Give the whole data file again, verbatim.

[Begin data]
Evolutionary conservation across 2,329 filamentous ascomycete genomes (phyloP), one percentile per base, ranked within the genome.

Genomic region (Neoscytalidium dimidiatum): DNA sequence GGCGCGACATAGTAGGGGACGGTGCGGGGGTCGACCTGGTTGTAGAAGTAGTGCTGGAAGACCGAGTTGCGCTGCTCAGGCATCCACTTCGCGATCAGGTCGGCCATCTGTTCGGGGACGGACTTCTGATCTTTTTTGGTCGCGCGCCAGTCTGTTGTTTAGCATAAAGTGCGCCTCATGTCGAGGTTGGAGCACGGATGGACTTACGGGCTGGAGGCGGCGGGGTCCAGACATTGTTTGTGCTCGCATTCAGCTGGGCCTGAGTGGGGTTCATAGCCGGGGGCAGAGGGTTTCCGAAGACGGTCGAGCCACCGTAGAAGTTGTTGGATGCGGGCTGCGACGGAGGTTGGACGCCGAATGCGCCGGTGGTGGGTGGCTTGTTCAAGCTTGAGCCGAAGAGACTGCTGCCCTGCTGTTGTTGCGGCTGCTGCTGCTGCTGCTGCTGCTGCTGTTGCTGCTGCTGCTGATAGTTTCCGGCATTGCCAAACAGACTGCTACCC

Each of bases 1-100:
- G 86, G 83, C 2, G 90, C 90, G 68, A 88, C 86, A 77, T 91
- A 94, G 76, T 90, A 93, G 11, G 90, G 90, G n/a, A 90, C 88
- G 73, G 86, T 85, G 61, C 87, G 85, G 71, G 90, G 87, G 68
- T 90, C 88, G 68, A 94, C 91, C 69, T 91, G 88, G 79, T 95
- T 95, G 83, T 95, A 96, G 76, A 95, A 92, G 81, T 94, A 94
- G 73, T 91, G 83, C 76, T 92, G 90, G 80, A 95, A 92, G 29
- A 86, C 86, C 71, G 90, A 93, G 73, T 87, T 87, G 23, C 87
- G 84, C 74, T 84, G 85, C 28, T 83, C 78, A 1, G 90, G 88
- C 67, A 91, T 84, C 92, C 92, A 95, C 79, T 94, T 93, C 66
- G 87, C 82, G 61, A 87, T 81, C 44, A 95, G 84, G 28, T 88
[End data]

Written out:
Evolutionary conservation across 2,329 filamentous ascomycete genomes (phyloP), one percentile per base, ranked within the genome.

Genomic region (Neoscytalidium dimidiatum): DNA sequence GGCGCGACATAGTAGGGGACGGTGCGGGGGTCGACCTGGTTGTAGAAGTAGTGCTGGAAGACCGAGTTGCGCTGCTCAGGCATCCACTTCGCGATCAGGTCGGCCATCTGTTCGGGGACGGACTTCTGATCTTTTTTGGTCGCGCGCCAGTCTGTTGTTTAGCATAAAGTGCGCCTCATGTCGAGGTTGGAGCACGGATGGACTTACGGGCTGGAGGCGGCGGGGTCCAGACATTGTTTGTGCTCGCATTCAGCTGGGCCTGAGTGGGGTTCATAGCCGGGGGCAGAGGGTTTCCGAAGACGGTCGAGCCACCGTAGAAGTTGTTGGATGCGGGCTGCGACGGAGGTTGGACGCCGAATGCGCCGGTGGTGGGTGGCTTGTTCAAGCTTGAGCCGAAGAGACTGCTGCCCTGCTGTTGTTGCGGCTGCTGCTGCTGCTGCTGCTGCTGCTGTTGCTGCTGCTGCTGATAGTTTCCGGCATTGCCAAACAGACTGCTACCC

Each of bases 1-100:
- G 86, G 83, C 2, G 90, C 90, G 68, A 88, C 86, A 77, T 91
- A 94, G 76, T 90, A 93, G 11, G 90, G 90, G n/a, A 90, C 88
- G 73, G 86, T 85, G 61, C 87, G 85, G 71, G 90, G 87, G 68
- T 90, C 88, G 68, A 94, C 91, C 69, T 91, G 88, G 79, T 95
- T 95, G 83, T 95, A 96, G 76, A 95, A 92, G 81, T 94, A 94
- G 73, T 91, G 83, C 76, T 92, G 90, G 80, A 95, A 92, G 29
- A 86, C 86, C 71, G 90, A 93, G 73, T 87, T 87, G 23, C 87
- G 84, C 74, T 84, G 85, C 28, T 83, C 78, A 1, G 90, G 88
- C 67, A 91, T 84, C 92, C 92, A 95, C 79, T 94, T 93, C 66
- G 87, C 82, G 61, A 87, T 81, C 44, A 95, G 84, G 28, T 88